Upskilling for Resilience: A Guide to Free Online Disaster Preparedness Training

As disasters continue to challenge communities worldwide, it is crucial for disaster management practitioners to stay up-to-date with the latest knowledge, training, and skills to help keep communities safer during these crises. To aid in the professional development of this critical workforce, the Global Disaster Preparedness Center (GDPC) has curated a list of free online courses. These enable disaster management and humanitarian professionals to expand their expertise across diverse aspects of disaster preparedness and risk reduction - ranging from disaster risk financing to nature-based solutions.

Organizations like the International Federation of Red Cross and Red Crescent Societies (IFRC), the United Nations, the World Bank, Start Network, and edX offer a set of high-quality, accessible training courses free of charge. These training materials are designed to address key themes such as:

Early Warning and Early Action

In its Public Awareness Public Education (PAPE) & the WhatNow Service: localizing action-oriented messages, the IFRC introduces you to the following points:

  • PAPE & the WhatNow Service.
  • PAPE — Actionable messages to reduce disaster risks.
  • Adapting and adopting key messages at a national level.
  • The WhatNow Service — a digital repository of critical messages.

Modules 1 and 2 are meant for anyone interested in initiating a collaborative, multi-stakeholder process to adapt and adopt key actionable messages at a national level. Module 3 is intended explicitly for National Society representatives wishing to upload their vital, actionable messages onto the digital platform, the WhatNow service.

The Anticipatory Action: A Proactive Approach to Disaster Risk Management is a training driven by the changing climate, the frequency and severity of extreme climate and weather events have increased and will continue to do so. Yet progress in observation data, satellite imagery, and computer modeling over recent decades means that we can now make increasingly precise predictions about when and where hurricanes, drought, flood, and other hazards are likely to occur and what their potential impacts on people will be. These advances in forecasting make anticipatory action possible.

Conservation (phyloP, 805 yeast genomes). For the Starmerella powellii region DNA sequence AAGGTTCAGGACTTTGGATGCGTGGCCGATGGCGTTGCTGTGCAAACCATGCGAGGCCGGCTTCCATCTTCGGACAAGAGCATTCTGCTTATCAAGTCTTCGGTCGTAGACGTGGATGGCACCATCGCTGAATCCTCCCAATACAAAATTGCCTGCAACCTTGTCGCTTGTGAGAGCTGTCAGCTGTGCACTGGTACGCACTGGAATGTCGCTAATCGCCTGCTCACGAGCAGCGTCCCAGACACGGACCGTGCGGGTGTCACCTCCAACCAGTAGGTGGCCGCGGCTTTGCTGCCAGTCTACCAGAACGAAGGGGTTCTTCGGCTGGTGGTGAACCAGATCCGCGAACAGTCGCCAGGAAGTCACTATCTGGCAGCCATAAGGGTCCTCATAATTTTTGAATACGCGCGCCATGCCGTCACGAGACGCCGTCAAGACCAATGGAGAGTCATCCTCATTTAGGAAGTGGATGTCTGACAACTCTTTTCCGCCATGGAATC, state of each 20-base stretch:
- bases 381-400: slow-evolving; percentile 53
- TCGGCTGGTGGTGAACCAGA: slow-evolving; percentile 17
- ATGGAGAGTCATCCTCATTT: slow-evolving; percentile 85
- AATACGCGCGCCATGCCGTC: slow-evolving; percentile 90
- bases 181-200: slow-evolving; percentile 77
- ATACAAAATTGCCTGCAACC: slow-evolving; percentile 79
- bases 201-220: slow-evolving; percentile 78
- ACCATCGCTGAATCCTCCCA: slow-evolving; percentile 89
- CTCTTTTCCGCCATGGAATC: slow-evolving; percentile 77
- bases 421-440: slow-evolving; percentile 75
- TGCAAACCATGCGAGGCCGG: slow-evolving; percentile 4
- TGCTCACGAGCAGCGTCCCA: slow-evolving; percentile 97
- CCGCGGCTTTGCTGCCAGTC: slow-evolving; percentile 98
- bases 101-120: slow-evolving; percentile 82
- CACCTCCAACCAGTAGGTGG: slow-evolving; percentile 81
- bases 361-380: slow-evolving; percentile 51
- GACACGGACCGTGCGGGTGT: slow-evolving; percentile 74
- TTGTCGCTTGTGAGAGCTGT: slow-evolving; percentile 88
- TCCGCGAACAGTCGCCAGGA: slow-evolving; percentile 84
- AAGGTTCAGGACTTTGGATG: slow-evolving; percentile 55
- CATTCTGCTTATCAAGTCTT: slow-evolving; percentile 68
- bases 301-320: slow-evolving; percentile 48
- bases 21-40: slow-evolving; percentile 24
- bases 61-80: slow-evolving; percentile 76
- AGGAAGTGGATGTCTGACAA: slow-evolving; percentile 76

Anticipatory action refers to actions taken before a disaster or crisis hits to prevent or reduce potential humanitarian impacts before a shock or acute effects are felt. The actions are carried out based on forecasts or predictions of how the event will unfold. The types of actions vary and depend on the hazard and context and can range from evacuation, the reinforcement of homes, and the distribution of health protection kits to mobile cooling centers and cash distribution.

Another e-learning course is Preparedness for Effective Response (PER.) The PER Approach aims to enable National Societies to fulfill their auxiliary role by strengthening local preparedness capacities to ensure timely and effective humanitarian assistance to prevent and alleviate human suffering. The training will provide an overview of the PER Approach and a fundamental understanding of what the PER Approach is, why it is used, and how it works.

Disaster Risk Reduction

A Resilient Future: Science and Technology for Disaster Risk Reduction aims to introduce participants to existing and emerging technologies suitable for disaster risk reduction while promoting the overall aim of sustainable development. The course focuses on three main natural hazards: floods, landslides, and earthquakes. It also discusses the challenges and limits of adapting and adopting technologies depending on context (Global North and Global South) with examples from Switzerland, Nepal, Colombia, the Philippines, and other countries.

The content of this course includes but not limited to:

  • Explain Disaster Risk Reduction (DRR) related concepts, science, and technology for DRR.
  • Identify and describe existing and emerging technologies for landslide and flood reduction.
  • Explain methodological tools for assessing vulnerabilities and risk and strengthening the resilience of communities at risk of landslides, floods, and earthquakes.

Disaster Law and Policy for the Protection of the Most Vulnerable is a course designed to help you learn about the role of law and policies in disaster risk management at both the international and national levels. Experienced academics and practitioners will provide you with deep insights into the legislative and institutional frameworks that apply to the different phases of disaster risk management, such as risk reduction and prevention to preparedness, response, and recovery.

You will explore how international, regional, and national legal and policy frameworks can effectively reduce the impact of catastrophic events on exposed communities and ensure the protection of the most vulnerable by regulating the conduct of all actors involved in disaster-related activities. This includes authorities of both affected and supporting countries, intergovernmental organizations, non-governmental organizations, civil society, including the National Red Cross and Red Crescent Societies, and the private sector.